COLUMBIA — Before his 2011 knee injury, Missouri running back Henry Josey's life consisted of football and not much else.
His diagnosis included a torn anterior cruciate ligament, a torn medial collateral ligament, a torn patellar tendon, two meniscal tears and the question of whether he'd be able to run again. Yet Josey's injuries were just as much mental as they were physical.
"I had to learn to trust a lot of people, instead of always relying on myself for everything," Josey said. "I would say that was the hardest part of it all — having someone help me."
Josey spoke Tuesday at a leadership event at the MU School of Health Professions about overcoming the injury that kept him out of the entire 2012 football season. He said it took him "forever" to find something that finally motivated him to move forward; ultimately, it came from within.
"I would say the main thing that motivated me the most was having my son," Josey said of 2-year-old Henry Josey Jr. "I want to be somewhere in life and be someone for him to look up to and be happy about it. I knew I had something bigger in my mind — I knew he expects a whole lot out of me."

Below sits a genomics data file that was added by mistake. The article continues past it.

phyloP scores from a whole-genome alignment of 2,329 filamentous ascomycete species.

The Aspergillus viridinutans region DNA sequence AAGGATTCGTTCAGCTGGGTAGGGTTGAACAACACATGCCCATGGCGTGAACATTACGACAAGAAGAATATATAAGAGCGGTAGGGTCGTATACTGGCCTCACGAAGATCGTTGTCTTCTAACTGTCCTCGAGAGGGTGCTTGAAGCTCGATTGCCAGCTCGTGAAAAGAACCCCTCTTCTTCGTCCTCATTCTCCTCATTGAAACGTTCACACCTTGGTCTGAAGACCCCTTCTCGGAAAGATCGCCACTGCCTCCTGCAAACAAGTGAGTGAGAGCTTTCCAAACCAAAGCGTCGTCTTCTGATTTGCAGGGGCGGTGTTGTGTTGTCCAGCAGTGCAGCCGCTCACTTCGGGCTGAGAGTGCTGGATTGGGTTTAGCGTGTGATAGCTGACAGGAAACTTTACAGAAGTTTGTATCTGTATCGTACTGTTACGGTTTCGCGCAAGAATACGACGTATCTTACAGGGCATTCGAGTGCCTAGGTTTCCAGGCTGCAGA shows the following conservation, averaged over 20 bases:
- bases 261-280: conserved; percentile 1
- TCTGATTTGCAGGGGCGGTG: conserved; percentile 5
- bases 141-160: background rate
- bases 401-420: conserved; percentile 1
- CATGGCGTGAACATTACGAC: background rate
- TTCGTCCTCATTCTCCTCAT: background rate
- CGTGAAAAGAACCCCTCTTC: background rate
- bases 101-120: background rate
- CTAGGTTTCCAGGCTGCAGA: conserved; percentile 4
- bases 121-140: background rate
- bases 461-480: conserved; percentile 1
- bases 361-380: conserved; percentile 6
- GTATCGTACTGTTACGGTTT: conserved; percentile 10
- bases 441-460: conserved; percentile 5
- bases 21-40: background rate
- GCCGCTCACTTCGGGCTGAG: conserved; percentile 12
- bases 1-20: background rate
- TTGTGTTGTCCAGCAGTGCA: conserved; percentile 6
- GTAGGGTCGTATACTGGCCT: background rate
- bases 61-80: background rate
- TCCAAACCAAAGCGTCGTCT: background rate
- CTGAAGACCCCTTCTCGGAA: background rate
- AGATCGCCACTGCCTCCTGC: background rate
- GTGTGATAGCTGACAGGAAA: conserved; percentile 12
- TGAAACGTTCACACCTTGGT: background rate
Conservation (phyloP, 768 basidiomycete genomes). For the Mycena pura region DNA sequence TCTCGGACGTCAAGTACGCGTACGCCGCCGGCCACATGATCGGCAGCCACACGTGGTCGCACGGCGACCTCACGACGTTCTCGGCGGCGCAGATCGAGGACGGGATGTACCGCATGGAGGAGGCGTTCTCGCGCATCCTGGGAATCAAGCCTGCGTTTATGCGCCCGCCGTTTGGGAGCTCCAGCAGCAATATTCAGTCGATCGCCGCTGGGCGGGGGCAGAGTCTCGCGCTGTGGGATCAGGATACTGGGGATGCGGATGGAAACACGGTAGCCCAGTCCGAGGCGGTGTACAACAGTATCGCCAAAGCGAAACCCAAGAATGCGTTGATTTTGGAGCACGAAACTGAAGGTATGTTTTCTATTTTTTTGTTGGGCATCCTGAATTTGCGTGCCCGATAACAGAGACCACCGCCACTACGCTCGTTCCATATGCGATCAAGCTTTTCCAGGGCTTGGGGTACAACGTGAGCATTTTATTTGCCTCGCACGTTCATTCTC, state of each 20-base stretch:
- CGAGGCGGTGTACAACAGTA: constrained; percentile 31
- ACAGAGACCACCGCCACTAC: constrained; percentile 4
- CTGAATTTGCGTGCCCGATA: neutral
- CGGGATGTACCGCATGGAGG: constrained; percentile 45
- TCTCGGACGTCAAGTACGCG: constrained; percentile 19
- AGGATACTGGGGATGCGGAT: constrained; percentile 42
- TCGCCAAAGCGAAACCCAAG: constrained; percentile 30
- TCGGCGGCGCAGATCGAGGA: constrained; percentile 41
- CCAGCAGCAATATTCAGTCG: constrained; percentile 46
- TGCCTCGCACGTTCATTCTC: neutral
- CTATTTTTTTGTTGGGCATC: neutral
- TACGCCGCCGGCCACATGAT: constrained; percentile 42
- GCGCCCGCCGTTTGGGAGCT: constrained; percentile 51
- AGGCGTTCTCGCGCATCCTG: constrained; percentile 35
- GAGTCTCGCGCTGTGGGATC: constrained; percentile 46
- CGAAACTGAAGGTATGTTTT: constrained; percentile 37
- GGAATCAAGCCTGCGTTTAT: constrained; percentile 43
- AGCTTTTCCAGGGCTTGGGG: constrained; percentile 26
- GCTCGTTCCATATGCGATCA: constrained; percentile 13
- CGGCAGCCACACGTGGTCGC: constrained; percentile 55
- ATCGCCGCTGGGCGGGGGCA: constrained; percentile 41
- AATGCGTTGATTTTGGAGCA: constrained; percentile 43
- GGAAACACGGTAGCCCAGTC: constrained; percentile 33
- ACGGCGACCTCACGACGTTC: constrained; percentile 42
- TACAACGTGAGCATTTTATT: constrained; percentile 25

Head athletic trainer Rex Sharp, who helped Josey return to health, also spoke on a panel at the first Operation STEVE, which stands for Serving Through Exceptional Values and Engagement. The lunchtime event at Lewis and Clark Hall, where the School of Health Professions is based, drew about 85 people.
"A successful outcome is built on three things: One is having great physicians; two is a decent rehab plan; but the third thing I have no control over is from inside," Sharp said. "And that's what he's had here."
Sharp credited Josey's perseverance and motivation in pushing through his recovery.
Josey said being a leader means "having the courage, having the faith, being determined and having a goal you want to reach in life and realizing that it isn't over yet."
"The main thing I always preach is, 'Lead by example,'" he said. "Having the right mindset to go do something with your life. Everyone leads in their own way."
Seventeen months of rehabilitation and two knee surgeries later, Josey has been back on the football field this season. He said he's motivated to continue playing and staying in school because of his new outlook on life. So far, he's scored four touchdowns and run for 238 yards.
Josey recalled stepping back onto the field:
"I looked up and screamed at God, telling Him 'thank you' for that moment. I've been waiting for it for two years," he said. "Finally getting to that moment was happy for everyone that was helping me get there. It meant so much more, not just to me, but for everyone to see that anything is possible again."
Supervising editor is Elizabeth Brixey.